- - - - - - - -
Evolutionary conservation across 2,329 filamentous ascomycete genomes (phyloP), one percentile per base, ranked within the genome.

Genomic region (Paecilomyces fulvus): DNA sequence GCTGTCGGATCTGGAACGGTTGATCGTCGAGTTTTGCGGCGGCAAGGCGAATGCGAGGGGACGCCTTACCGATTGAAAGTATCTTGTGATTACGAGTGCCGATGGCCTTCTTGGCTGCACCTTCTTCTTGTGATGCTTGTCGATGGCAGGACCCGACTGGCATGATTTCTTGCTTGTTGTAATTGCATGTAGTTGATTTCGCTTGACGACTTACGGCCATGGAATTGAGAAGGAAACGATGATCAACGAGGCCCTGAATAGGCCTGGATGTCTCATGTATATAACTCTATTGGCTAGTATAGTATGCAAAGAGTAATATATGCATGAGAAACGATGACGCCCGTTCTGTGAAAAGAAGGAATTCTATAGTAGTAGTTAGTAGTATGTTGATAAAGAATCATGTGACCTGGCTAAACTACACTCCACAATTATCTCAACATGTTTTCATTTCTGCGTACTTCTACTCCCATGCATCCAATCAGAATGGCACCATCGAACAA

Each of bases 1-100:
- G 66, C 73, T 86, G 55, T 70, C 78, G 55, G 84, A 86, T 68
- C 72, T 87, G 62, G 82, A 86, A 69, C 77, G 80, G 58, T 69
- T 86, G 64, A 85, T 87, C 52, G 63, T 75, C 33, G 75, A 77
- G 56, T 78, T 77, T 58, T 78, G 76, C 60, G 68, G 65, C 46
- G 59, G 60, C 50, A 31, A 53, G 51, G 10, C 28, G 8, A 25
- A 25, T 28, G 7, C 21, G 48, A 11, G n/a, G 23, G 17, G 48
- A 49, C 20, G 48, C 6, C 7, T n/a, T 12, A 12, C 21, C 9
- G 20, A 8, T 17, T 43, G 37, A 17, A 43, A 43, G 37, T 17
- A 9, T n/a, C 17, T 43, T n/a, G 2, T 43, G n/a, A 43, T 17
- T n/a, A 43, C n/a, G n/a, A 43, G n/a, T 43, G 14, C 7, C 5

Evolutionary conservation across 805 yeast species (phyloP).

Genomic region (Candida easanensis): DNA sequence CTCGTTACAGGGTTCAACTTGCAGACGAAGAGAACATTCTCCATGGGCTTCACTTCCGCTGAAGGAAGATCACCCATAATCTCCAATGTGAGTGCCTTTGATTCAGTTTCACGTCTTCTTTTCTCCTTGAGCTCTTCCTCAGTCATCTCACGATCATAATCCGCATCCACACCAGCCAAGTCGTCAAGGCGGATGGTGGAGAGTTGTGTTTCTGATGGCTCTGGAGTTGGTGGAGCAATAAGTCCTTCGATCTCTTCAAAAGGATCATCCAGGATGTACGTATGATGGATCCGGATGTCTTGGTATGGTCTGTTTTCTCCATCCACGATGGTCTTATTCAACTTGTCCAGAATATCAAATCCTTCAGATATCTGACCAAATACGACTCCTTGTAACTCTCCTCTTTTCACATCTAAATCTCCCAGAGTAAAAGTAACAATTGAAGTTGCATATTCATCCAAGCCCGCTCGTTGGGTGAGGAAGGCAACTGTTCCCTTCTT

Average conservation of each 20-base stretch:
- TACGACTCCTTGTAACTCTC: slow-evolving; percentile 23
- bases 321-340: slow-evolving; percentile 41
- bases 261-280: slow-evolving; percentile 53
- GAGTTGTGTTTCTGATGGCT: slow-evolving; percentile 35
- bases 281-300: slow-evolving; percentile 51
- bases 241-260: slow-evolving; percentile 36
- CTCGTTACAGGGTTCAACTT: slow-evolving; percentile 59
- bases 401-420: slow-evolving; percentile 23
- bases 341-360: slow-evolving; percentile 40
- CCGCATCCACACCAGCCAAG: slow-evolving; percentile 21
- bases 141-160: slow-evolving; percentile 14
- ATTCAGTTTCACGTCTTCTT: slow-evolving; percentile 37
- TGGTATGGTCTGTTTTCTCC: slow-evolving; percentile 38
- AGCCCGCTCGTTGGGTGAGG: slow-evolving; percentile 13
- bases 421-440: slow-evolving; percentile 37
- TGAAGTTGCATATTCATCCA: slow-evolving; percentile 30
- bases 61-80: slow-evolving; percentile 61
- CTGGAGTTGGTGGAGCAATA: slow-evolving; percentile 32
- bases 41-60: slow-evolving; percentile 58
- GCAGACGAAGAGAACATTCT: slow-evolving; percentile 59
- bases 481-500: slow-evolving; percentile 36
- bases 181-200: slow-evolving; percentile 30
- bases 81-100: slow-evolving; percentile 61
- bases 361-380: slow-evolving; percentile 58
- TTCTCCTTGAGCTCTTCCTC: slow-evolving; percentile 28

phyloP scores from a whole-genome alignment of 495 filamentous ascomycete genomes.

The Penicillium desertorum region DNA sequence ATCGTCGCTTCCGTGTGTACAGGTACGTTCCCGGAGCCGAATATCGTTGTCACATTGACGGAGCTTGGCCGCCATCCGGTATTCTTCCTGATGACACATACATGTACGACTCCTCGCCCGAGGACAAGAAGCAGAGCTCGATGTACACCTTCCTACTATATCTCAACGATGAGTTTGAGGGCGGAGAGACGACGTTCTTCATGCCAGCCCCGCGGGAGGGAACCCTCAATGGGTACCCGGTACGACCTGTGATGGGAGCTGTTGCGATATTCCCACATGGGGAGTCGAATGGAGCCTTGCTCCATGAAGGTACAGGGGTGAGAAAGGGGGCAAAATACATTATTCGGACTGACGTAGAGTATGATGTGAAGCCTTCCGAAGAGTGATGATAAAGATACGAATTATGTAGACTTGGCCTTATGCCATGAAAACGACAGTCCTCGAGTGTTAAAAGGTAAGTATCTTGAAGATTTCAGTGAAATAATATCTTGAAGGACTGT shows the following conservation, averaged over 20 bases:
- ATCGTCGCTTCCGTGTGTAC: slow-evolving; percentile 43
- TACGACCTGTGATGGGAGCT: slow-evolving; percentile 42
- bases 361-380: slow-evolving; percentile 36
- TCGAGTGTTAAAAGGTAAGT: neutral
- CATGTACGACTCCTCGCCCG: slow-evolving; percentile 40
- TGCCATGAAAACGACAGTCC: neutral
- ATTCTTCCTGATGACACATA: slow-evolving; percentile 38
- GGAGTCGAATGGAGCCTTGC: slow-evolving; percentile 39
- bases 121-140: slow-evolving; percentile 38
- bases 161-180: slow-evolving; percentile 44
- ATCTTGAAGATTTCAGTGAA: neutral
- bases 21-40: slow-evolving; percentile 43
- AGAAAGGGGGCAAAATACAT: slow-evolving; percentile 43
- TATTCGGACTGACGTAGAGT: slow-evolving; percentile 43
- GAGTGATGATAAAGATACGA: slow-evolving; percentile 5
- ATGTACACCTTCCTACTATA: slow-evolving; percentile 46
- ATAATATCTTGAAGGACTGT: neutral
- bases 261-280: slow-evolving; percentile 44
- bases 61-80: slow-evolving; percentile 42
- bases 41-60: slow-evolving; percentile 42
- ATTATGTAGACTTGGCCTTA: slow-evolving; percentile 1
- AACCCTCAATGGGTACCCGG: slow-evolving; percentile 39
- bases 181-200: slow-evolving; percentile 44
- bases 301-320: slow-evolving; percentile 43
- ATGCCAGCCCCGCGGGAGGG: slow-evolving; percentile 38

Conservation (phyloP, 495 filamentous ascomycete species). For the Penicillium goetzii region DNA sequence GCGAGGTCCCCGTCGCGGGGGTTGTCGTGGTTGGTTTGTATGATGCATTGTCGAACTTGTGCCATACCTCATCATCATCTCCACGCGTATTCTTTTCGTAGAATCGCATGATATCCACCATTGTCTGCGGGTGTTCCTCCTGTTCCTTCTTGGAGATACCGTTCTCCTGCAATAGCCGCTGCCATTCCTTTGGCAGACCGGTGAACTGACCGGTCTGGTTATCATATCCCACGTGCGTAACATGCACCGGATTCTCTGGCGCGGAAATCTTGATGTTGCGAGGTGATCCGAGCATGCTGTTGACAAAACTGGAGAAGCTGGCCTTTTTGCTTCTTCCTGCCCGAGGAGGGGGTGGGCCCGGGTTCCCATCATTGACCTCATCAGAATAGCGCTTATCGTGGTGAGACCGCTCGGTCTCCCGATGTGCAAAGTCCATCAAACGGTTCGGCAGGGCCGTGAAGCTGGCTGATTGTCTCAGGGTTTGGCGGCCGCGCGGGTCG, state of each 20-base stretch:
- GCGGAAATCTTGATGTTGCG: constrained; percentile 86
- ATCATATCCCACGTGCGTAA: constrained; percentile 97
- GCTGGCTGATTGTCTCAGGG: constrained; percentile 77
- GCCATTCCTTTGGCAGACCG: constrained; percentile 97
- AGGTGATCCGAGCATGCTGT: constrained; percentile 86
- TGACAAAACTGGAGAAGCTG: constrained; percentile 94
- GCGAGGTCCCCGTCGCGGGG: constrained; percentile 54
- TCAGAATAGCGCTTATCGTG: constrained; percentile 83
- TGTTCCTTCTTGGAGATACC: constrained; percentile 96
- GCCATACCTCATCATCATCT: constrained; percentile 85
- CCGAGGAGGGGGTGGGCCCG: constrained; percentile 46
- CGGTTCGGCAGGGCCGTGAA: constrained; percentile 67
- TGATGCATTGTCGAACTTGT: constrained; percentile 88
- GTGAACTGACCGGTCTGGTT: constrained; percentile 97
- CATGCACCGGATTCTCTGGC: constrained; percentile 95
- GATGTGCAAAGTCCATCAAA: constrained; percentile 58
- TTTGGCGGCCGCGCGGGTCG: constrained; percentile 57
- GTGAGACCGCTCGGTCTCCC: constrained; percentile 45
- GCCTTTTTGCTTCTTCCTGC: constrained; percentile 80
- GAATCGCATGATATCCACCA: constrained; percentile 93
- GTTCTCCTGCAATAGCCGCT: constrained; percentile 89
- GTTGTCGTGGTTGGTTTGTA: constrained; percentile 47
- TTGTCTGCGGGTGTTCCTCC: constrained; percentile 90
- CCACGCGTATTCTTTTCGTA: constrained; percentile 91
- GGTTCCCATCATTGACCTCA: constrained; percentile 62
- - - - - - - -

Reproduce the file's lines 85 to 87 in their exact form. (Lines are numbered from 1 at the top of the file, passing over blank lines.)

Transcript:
- GATGTGCAAAGTCCATCAAA: constrained; percentile 58
- TTTGGCGGCCGCGCGGGTCG: constrained; percentile 57
- GTGAGACCGCTCGGTCTCCC: constrained; percentile 45